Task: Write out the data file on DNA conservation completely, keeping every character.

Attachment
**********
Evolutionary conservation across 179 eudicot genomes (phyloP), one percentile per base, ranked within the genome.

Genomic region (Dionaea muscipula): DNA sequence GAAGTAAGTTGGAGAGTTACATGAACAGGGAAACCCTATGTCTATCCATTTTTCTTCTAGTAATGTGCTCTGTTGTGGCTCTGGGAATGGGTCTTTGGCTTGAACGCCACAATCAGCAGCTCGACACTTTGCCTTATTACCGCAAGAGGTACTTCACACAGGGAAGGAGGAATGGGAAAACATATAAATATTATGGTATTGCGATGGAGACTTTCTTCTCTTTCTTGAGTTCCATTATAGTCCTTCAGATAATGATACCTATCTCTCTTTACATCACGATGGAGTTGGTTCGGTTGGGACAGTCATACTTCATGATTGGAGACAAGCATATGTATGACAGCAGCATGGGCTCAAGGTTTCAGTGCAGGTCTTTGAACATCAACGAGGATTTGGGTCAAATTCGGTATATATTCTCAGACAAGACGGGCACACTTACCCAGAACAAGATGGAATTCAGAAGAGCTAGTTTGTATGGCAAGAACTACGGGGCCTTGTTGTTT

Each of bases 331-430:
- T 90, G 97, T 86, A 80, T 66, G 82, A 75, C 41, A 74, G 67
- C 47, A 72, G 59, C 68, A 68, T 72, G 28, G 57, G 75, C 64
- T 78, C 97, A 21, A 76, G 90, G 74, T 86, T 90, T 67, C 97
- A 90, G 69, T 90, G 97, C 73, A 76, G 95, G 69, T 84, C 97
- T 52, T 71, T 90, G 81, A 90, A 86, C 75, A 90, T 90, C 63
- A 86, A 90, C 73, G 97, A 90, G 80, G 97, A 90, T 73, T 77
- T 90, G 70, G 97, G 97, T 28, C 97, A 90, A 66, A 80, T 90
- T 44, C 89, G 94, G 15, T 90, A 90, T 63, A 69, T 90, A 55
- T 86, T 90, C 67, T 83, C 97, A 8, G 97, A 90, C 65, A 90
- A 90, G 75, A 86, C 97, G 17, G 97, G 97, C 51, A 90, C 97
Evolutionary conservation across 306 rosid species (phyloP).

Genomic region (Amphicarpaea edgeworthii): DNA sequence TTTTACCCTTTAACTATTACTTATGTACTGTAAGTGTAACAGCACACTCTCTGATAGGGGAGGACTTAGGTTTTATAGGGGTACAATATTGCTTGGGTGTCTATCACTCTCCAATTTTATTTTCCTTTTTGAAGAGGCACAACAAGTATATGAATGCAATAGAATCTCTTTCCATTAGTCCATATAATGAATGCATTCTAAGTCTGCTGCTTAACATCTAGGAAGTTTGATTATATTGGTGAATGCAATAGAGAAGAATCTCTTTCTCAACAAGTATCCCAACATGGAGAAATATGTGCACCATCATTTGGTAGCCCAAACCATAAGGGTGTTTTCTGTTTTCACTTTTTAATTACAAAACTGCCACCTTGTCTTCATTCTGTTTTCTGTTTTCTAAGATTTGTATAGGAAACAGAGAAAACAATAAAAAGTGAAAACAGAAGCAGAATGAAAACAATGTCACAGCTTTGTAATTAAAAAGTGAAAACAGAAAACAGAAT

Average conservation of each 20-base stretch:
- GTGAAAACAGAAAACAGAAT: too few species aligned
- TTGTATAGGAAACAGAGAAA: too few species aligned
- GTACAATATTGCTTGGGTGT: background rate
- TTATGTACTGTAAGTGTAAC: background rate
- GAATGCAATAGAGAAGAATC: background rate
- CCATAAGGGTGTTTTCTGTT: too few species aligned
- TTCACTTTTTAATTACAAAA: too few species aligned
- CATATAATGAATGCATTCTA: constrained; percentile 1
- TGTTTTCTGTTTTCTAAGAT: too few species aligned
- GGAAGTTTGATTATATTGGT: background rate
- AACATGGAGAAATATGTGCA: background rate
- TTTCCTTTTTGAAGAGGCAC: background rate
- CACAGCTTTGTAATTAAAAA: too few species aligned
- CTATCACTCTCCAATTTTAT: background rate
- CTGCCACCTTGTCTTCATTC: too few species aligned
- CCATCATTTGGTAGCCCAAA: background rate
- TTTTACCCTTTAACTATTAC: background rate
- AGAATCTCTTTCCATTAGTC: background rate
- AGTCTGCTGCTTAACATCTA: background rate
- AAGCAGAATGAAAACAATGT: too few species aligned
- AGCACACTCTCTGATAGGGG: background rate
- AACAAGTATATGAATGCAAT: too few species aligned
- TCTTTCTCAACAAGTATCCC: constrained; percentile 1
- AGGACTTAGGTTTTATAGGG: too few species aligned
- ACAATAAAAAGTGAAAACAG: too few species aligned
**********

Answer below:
Evolutionary conservation across 179 eudicot genomes (phyloP), one percentile per base, ranked within the genome.

Genomic region (Dionaea muscipula): DNA sequence GAAGTAAGTTGGAGAGTTACATGAACAGGGAAACCCTATGTCTATCCATTTTTCTTCTAGTAATGTGCTCTGTTGTGGCTCTGGGAATGGGTCTTTGGCTTGAACGCCACAATCAGCAGCTCGACACTTTGCCTTATTACCGCAAGAGGTACTTCACACAGGGAAGGAGGAATGGGAAAACATATAAATATTATGGTATTGCGATGGAGACTTTCTTCTCTTTCTTGAGTTCCATTATAGTCCTTCAGATAATGATACCTATCTCTCTTTACATCACGATGGAGTTGGTTCGGTTGGGACAGTCATACTTCATGATTGGAGACAAGCATATGTATGACAGCAGCATGGGCTCAAGGTTTCAGTGCAGGTCTTTGAACATCAACGAGGATTTGGGTCAAATTCGGTATATATTCTCAGACAAGACGGGCACACTTACCCAGAACAAGATGGAATTCAGAAGAGCTAGTTTGTATGGCAAGAACTACGGGGCCTTGTTGTTT

Each of bases 331-430:
- T 90, G 97, T 86, A 80, T 66, G 82, A 75, C 41, A 74, G 67
- C 47, A 72, G 59, C 68, A 68, T 72, G 28, G 57, G 75, C 64
- T 78, C 97, A 21, A 76, G 90, G 74, T 86, T 90, T 67, C 97
- A 90, G 69, T 90, G 97, C 73, A 76, G 95, G 69, T 84, C 97
- T 52, T 71, T 90, G 81, A 90, A 86, C 75, A 90, T 90, C 63
- A 86, A 90, C 73, G 97, A 90, G 80, G 97, A 90, T 73, T 77
- T 90, G 70, G 97, G 97, T 28, C 97, A 90, A 66, A 80, T 90
- T 44, C 89, G 94, G 15, T 90, A 90, T 63, A 69, T 90, A 55
- T 86, T 90, C 67, T 83, C 97, A 8, G 97, A 90, C 65, A 90
- A 90, G 75, A 86, C 97, G 17, G 97, G 97, C 51, A 90, C 97
Evolutionary conservation across 306 rosid species (phyloP).

Genomic region (Amphicarpaea edgeworthii): DNA sequence TTTTACCCTTTAACTATTACTTATGTACTGTAAGTGTAACAGCACACTCTCTGATAGGGGAGGACTTAGGTTTTATAGGGGTACAATATTGCTTGGGTGTCTATCACTCTCCAATTTTATTTTCCTTTTTGAAGAGGCACAACAAGTATATGAATGCAATAGAATCTCTTTCCATTAGTCCATATAATGAATGCATTCTAAGTCTGCTGCTTAACATCTAGGAAGTTTGATTATATTGGTGAATGCAATAGAGAAGAATCTCTTTCTCAACAAGTATCCCAACATGGAGAAATATGTGCACCATCATTTGGTAGCCCAAACCATAAGGGTGTTTTCTGTTTTCACTTTTTAATTACAAAACTGCCACCTTGTCTTCATTCTGTTTTCTGTTTTCTAAGATTTGTATAGGAAACAGAGAAAACAATAAAAAGTGAAAACAGAAGCAGAATGAAAACAATGTCACAGCTTTGTAATTAAAAAGTGAAAACAGAAAACAGAAT

Average conservation of each 20-base stretch:
- GTGAAAACAGAAAACAGAAT: too few species aligned
- TTGTATAGGAAACAGAGAAA: too few species aligned
- GTACAATATTGCTTGGGTGT: background rate
- TTATGTACTGTAAGTGTAAC: background rate
- GAATGCAATAGAGAAGAATC: background rate
- CCATAAGGGTGTTTTCTGTT: too few species aligned
- TTCACTTTTTAATTACAAAA: too few species aligned
- CATATAATGAATGCATTCTA: constrained; percentile 1
- TGTTTTCTGTTTTCTAAGAT: too few species aligned
- GGAAGTTTGATTATATTGGT: background rate
- AACATGGAGAAATATGTGCA: background rate
- TTTCCTTTTTGAAGAGGCAC: background rate
- CACAGCTTTGTAATTAAAAA: too few species aligned
- CTATCACTCTCCAATTTTAT: background rate
- CTGCCACCTTGTCTTCATTC: too few species aligned
- CCATCATTTGGTAGCCCAAA: background rate
- TTTTACCCTTTAACTATTAC: background rate
- AGAATCTCTTTCCATTAGTC: background rate
- AGTCTGCTGCTTAACATCTA: background rate
- AAGCAGAATGAAAACAATGT: too few species aligned
- AGCACACTCTCTGATAGGGG: background rate
- AACAAGTATATGAATGCAAT: too few species aligned
- TCTTTCTCAACAAGTATCCC: constrained; percentile 1
- AGGACTTAGGTTTTATAGGG: too few species aligned
- ACAATAAAAAGTGAAAACAG: too few species aligned